Police Applications Surge Where Tragedies Strike

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The police departments in Orlando, Florida, and Baton Rouge, Louisiana, say they have had an uptick in people interested in applying since the recent tragedies in those cities. The Dallas Police Department has experienced a similar surge in applications too, following the killing of five officers there in July. Jonathan Bachman/REUTERS

After a sniper killed five police officers in Dallas in July, the Dallas Police Department experienced a surge in applications. But that department wasn't alone in seeing interest in its force grow after a tragedy: The police departments in Orlando, Florida, where a gunman killed 49 people at a nightclub in June, and in Baton Rouge, Louisiana, where a man killed three officers days after the Dallas attack, are reporting similar upticks in applications or interest.

Following the shooting at Orlando's Pulse nightclub on June 12, the Orlando Police Department had its highest number of applications in at least two years. The department received 985 applications in June, a 46 percent increase from the 673 the previous month. The interest continued into July with 748 applications.

"The phones were ringing off the hook with people willing to join up, who wanted to join the police force," says Monica Only, an Orlando officer and recruiter. The callers told her "they wanted to do something," she says, "they wanted more for our country and they wanted more for our city."

The Baton Rouge Police Department, which prior to the July 17 attack on its members had come under scrutiny for the officer-involved fatal shooting of Alton Sterling on July 5, has also seen more people calling and asking how to apply, according to Sergeant Don Coppola, a spokesman for the department. He did not have figures for the amount of calls.

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Penny Stobaugh, board secretary of the Municipal Fire and Police Civil Service Board for Baton Rouge, which handles police applications, says that because they do not have any exams scheduled, people must apply to test in other jurisdictions and then request that their scores be transferred to Baton Rouge. (Only one applicant currently has a transfer pending.) Stobaugh could not provide the numbers of applicants to those other jurisdictions, but she says, "Inquiries have increased in-person as well as on the phone" from people seeking information about applying.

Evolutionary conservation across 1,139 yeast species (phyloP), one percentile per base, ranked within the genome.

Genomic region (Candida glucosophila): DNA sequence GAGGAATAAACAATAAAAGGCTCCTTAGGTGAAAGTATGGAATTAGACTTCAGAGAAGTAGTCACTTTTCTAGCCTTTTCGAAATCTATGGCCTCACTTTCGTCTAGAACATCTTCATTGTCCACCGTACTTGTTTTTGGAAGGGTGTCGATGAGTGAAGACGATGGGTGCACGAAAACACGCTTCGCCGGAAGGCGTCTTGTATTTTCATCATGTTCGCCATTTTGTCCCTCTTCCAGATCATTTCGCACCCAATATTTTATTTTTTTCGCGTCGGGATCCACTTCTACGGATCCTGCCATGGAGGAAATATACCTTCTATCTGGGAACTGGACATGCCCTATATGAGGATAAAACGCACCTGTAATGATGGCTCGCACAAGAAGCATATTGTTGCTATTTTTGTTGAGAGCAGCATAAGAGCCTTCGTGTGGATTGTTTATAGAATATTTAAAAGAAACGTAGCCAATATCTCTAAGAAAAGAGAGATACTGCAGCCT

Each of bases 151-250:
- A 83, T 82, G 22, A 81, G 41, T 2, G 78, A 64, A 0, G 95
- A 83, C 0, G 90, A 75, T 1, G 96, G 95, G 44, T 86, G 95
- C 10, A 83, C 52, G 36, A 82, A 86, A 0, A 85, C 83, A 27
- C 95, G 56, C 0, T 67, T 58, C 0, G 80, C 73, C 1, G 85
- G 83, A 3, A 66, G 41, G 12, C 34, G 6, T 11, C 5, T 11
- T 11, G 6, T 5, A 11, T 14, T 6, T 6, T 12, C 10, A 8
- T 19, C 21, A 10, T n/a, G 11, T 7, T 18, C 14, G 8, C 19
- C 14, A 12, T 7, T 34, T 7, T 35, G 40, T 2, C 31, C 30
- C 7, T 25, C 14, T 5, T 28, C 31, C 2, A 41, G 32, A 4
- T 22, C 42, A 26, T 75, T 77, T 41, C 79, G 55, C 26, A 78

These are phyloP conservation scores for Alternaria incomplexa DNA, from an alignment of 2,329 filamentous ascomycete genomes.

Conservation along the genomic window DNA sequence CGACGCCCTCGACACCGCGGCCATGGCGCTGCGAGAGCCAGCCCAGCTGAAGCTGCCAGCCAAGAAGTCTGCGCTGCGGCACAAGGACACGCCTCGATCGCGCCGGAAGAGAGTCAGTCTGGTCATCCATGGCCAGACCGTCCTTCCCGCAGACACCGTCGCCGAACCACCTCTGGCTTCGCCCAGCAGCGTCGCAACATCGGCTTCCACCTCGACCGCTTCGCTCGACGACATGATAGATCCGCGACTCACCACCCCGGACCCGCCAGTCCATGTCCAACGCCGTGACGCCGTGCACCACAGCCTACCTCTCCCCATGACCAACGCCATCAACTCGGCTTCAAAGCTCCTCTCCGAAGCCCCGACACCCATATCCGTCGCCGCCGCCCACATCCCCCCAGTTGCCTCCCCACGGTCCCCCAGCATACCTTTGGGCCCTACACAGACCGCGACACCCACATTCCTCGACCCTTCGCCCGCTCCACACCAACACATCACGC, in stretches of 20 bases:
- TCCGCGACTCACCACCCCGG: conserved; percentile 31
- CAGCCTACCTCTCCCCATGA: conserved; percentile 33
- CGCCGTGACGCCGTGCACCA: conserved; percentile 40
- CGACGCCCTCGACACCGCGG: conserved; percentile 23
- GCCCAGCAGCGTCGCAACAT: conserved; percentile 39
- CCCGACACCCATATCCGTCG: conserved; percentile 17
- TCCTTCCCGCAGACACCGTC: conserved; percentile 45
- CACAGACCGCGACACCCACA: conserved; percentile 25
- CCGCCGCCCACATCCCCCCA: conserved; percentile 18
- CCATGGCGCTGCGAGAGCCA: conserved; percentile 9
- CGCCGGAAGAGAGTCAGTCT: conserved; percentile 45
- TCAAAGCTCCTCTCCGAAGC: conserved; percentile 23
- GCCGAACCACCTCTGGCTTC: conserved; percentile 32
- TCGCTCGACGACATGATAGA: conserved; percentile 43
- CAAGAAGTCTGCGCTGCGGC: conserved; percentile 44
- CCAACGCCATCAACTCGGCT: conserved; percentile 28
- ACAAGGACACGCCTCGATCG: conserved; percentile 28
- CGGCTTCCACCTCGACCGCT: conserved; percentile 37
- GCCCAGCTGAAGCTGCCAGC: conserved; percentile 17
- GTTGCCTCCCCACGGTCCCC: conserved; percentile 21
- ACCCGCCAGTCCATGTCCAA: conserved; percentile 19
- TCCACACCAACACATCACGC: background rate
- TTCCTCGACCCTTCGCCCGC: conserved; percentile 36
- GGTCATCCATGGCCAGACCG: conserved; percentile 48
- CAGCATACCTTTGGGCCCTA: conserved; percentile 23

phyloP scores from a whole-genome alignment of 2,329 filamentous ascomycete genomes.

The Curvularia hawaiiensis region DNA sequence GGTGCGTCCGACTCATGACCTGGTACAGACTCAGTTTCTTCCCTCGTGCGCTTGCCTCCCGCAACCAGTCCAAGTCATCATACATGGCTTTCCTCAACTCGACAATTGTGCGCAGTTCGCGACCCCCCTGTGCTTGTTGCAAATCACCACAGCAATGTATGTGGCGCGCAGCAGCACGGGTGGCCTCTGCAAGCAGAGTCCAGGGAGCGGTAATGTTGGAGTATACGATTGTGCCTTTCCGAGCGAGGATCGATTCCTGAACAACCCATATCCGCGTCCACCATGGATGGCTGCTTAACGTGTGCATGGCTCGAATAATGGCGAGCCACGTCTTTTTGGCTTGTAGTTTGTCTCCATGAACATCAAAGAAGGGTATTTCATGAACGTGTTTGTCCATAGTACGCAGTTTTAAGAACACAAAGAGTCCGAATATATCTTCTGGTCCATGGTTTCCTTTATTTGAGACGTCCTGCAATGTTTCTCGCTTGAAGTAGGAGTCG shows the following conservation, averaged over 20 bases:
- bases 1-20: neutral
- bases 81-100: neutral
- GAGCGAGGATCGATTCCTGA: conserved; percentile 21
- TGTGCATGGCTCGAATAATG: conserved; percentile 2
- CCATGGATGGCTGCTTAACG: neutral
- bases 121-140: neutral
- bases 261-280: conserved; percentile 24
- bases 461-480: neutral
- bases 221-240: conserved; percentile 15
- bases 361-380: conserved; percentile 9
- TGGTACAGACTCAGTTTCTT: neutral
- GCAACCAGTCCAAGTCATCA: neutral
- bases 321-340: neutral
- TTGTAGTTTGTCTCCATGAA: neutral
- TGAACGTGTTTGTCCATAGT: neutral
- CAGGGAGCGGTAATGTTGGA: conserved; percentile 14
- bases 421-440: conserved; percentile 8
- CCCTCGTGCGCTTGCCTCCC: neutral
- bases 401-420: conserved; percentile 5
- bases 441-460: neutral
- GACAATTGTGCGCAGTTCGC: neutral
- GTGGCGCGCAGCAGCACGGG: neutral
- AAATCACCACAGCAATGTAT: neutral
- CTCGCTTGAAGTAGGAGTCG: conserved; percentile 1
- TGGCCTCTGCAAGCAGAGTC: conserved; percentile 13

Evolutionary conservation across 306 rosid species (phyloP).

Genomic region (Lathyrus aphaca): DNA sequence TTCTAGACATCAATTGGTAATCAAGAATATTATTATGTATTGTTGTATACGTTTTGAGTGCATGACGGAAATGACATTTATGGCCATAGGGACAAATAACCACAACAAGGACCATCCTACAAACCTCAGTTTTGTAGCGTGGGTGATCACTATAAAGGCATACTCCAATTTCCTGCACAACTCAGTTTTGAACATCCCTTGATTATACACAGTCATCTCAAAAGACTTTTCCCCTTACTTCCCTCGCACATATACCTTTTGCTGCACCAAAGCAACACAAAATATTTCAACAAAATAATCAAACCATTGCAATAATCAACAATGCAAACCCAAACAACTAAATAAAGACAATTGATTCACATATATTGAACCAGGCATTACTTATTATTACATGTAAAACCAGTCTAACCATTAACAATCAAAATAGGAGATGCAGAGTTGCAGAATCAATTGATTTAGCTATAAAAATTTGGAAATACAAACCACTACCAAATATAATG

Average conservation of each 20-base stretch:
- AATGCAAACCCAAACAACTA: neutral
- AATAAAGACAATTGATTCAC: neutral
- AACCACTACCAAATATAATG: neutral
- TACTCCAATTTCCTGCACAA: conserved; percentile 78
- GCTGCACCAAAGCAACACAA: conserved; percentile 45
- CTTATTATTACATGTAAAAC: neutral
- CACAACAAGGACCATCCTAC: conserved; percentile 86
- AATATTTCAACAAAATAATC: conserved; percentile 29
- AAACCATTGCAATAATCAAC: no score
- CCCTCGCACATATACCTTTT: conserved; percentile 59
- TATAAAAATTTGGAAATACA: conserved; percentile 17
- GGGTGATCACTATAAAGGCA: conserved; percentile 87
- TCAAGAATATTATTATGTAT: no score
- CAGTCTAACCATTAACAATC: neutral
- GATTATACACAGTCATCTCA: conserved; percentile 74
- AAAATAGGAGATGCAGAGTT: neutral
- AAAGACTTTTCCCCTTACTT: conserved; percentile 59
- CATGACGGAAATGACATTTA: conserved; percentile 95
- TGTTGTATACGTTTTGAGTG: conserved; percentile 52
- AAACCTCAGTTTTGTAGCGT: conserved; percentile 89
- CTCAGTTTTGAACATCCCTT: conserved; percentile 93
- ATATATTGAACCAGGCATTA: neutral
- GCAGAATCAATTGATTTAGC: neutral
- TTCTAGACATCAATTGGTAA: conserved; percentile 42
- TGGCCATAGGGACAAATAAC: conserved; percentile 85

The uptick in Dallas has been greater. In the 12 days following the July 7 shooting there, the department received 467 applications, a 243 percent increase over the same period in June. It was a major turnaround for the agency, which had been facing low officer morale and recruitment and retention issues.

Dallas Police Association President Ron Pinkston wrote in an October 2015 newsletter that young officers were "stampeding away from the Dallas Police Department in record numbers." He blamed low pay and poor management.

After the tragedy in July, Dallas Police Chief David Brown encouraged those calling for police reform to make changes from the inside. "We're hiring," he said at a press conference. "Get off that protest line and put an application in, and we'll put you in your neighborhood, and we will help you resolve some of the problems you're protesting about."

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As Newsweek reported in a recent cover story, police departments have been facing a "cop crunch" for at least a decade, according to a 2006 report by the Police Executive Research Forum, a police research and policy nonprofit. According to the Bureau of Justice Statistics, just 45,000 people entered police training in 2013, compared to 61,000 in 2002.

Jeremy Wilson, founder of the Program on Police Consolidation and Shared Services, which advises law enforcement agencies on staffing practices, and a criminal justice professor at Michigan State University, says fewer people are applying to become cops because of changing generational preferences, competition from related industries and the public's growing scrutiny of police officers.

Law enforcement insiders are comparing the upticks in Dallas, Orlando and Baton Rouge to an initial growth in people expressing interest in joining the military after the September 11 attacks. "It's just like post-9/11," says Santa Barbara County Undersheriff Bernard Melekian. "The rush to enlist in the military went through the roof because there was a recognition that here was a challenge, a problem that demanded service and sacrifice. And I think people respond to that."

Police Applications Surge Where Tragedies Strike | U.S.